You can get a month of movies for $9.95 a month with MoviePass, or you can get a month of volatility by buying into its majority stakeholder. Either way, you're going to want to grab some popcorn as you enjoy all of the drama and plot twists.

Helios and Matheson (OTC:HMNY), the data analytics company that secured a majority ownership stake in MoviePass this summer, has been on fire over the past few weeks. The stock rose 29.5% this week. But that's not a fair snapshot. The stock had more than doubled for the week by Wednesday's close, building on its earlier momentum and news that Helios and Matheson was acquiring a slightly larger position in MoviePass. However, a sell-off on Thursday fueled by a bearish Citron Research tweet ate away at a good chunk of those gains. 

An ad for MoviePass Monday Box Office Breakdown.

Image source: MoviePass.

Mining for gold on the silver screen

Helios and Matheson has been the market's hottest stock over the past month, even after Thursday's profit-taking. The stock has gone from $2.50 to $20.40 over the past month, a beefy eight-bagger for investors who bought in just before MoviePass announced that it had gone from 20,000 paying subscribers to 400,000 in the first 30 days, after slashing the monthly rate for its multiplex smorgasbord to $9.95. 

The stock hit as high as $38.86 on Wednesday, when Helios and Matheson announced that it had completed the financing condition to its pending investment. It also revealed that it increased its investment from $27 million to $28.5 million, bumping its ownership stake from 53% to 53.71%. 

Citron Research posted a stock-dissing tweet, suggesting that Helios and Matheson wasn't worth more than $20 given the widely voiced concerns that the MoviePass model isn't sustainable

A day later, Citron got its wish. The stock retreated back to $20, and Citron covered its short position. 

The popularity of MoviePass is legit. You don't go from 20,000 to 400,000 accounts in 30 days -- and MoviePass expects to acquire at least 2.5 million more paying subscribers in the next 12 months -- without being as magnetic as an A-lister celebrity at a cocktail party. The problem is that it's a service that seems unlikely to turn a profit. Box office buffs are paying $9.95 a month for a debit card that allows them to see a movie a day, and MoviePass pays list price for those tickets in most cases.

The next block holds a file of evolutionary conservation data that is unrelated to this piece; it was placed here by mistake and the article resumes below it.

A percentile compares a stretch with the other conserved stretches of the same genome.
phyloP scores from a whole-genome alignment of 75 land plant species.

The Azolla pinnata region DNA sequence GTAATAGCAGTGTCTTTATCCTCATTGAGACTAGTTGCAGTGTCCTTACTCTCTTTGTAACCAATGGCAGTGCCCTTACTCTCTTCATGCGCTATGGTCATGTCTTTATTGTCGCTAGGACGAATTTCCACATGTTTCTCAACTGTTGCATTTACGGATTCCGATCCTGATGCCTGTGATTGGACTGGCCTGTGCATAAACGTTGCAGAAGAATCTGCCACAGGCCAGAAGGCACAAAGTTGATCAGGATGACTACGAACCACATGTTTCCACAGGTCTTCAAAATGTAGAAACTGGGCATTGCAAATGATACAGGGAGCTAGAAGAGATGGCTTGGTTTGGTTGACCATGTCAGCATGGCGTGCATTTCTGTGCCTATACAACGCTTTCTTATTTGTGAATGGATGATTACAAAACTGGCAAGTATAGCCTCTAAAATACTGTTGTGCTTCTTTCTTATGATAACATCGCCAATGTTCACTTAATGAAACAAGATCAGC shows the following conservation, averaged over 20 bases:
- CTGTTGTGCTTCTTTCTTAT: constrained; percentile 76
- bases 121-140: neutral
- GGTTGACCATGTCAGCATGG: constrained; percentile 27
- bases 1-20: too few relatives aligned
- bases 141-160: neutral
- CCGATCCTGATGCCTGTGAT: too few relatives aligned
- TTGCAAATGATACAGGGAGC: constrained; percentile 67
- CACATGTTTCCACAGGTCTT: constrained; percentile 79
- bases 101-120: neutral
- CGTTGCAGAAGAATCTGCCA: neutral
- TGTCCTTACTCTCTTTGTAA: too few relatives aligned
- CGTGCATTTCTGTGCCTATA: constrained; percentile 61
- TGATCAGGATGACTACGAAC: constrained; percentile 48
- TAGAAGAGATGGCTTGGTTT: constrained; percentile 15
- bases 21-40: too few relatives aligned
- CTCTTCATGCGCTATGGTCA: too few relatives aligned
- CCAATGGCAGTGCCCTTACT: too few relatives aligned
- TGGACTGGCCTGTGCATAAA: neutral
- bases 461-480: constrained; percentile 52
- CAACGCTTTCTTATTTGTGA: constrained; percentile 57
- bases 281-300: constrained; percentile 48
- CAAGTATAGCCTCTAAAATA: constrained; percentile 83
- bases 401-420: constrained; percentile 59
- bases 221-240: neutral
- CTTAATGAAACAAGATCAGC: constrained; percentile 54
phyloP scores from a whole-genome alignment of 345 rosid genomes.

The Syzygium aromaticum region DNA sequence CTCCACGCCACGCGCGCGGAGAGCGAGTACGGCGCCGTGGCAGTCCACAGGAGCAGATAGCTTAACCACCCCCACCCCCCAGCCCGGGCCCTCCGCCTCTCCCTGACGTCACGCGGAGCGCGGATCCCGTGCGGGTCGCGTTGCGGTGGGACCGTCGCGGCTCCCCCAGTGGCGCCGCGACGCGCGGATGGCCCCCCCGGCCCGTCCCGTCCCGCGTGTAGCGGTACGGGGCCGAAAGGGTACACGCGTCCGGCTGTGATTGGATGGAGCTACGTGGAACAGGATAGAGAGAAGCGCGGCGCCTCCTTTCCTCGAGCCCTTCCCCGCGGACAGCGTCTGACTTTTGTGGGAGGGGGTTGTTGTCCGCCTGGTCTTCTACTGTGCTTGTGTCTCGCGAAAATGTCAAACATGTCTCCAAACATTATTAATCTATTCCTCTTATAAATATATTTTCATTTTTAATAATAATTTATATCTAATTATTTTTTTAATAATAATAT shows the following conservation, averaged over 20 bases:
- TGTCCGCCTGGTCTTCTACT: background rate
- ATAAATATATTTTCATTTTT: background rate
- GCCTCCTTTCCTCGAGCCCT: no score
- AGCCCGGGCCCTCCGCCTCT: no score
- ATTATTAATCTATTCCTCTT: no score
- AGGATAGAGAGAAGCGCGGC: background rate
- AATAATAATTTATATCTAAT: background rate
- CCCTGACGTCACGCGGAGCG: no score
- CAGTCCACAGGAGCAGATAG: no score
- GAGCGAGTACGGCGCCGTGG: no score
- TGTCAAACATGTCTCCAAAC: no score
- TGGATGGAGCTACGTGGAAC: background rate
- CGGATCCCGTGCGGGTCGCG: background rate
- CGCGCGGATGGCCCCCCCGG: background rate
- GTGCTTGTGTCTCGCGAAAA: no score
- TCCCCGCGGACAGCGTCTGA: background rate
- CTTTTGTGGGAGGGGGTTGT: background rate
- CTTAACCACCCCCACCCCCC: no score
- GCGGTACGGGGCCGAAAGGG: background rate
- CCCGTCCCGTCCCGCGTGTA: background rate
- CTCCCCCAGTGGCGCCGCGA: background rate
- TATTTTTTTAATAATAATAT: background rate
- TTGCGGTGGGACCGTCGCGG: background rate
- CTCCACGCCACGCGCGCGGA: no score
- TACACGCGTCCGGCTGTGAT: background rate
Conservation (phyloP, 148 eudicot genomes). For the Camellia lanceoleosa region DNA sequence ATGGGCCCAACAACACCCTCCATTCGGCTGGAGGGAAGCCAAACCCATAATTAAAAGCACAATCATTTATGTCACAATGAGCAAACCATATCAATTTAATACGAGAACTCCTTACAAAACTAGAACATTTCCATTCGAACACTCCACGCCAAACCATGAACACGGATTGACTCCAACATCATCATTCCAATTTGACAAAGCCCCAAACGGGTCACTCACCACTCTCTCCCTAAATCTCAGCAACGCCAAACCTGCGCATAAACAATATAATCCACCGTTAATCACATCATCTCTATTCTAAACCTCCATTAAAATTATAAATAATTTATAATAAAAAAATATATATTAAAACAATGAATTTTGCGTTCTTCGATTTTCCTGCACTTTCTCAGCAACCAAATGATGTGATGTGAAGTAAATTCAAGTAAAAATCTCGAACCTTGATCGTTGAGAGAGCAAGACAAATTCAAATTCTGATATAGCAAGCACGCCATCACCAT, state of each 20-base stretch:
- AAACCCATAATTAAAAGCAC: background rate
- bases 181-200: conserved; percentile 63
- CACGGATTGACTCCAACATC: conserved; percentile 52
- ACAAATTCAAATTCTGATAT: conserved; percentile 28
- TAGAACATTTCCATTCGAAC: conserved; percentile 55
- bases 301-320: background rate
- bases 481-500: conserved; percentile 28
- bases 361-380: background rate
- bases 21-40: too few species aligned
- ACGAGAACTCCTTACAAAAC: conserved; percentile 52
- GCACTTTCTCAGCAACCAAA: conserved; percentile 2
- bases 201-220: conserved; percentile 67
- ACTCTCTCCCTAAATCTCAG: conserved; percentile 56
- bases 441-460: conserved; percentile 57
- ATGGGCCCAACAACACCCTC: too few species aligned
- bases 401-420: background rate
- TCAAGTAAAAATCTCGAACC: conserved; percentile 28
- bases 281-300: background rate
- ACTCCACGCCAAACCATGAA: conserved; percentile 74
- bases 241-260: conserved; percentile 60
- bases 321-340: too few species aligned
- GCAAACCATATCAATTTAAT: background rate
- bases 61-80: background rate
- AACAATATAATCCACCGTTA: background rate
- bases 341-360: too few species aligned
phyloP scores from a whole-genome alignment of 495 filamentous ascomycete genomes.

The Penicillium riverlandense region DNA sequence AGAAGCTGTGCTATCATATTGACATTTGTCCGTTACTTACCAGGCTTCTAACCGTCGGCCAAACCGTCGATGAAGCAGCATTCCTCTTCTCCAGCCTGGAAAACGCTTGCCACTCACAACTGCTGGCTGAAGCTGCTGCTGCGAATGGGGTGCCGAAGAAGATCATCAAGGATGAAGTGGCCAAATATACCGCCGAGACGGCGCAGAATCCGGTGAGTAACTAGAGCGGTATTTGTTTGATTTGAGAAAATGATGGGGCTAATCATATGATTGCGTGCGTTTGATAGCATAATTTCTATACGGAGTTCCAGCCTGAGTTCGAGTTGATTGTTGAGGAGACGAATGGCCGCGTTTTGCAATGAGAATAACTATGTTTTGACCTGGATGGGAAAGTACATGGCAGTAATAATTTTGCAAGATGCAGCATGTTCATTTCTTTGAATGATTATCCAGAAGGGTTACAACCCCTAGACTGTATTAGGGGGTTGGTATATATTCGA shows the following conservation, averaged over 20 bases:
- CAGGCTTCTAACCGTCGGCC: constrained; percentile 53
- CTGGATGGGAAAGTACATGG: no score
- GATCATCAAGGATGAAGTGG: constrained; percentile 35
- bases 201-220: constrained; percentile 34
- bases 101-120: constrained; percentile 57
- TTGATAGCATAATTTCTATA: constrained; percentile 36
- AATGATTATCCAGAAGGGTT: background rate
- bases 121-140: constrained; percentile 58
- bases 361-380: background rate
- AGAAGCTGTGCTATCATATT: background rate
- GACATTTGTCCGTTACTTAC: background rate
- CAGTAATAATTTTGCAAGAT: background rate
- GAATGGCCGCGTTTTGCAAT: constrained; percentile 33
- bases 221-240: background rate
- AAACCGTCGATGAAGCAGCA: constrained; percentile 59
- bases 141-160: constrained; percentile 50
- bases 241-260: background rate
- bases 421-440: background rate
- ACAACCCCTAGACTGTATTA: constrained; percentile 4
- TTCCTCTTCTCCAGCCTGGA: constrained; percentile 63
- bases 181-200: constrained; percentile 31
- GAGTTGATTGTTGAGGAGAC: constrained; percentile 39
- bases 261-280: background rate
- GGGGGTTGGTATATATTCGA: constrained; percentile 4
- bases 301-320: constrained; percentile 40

Please grab a seat

MoviePass argues that it will have other revenue streams. It will market products and push advertising to its subscribers, and it can sell data on millennial consumption trends to studios hungry for insight. It doesn't seem likely to be enough, but we can't dismiss the power of a growing army of MoviePass-wielding movie watchers.

MoviePass has the power to save the multiplex industry, particularly with young viewers that are no longer going to the local multiplex. MoviePass also has the power to torpedo the industry, irreparably disrupting the value proposition of a night at the movies. 

At least one Wall Street pro thinks MoviePass has a shot. Maxim analyst Brian Kinstlinger initiated coverage of Helios and Matheson with a "buy" rating and a $20 price target when the stock was trading a lot lower earlier this month. The only certainty is that the near-term volatility will continue, given the growing interest in MoviePass and the equally growing bearish sentiment that the model itself is doomed at its current price point. 

This article represents the opinion of the writer, who may disagree with the “official” recommendation position of a Motley Fool premium advisory service. We’re motley! Questioning an investing thesis -- even one of our own -- helps us all think critically about investing and make decisions that help us become smarter, happier, and richer.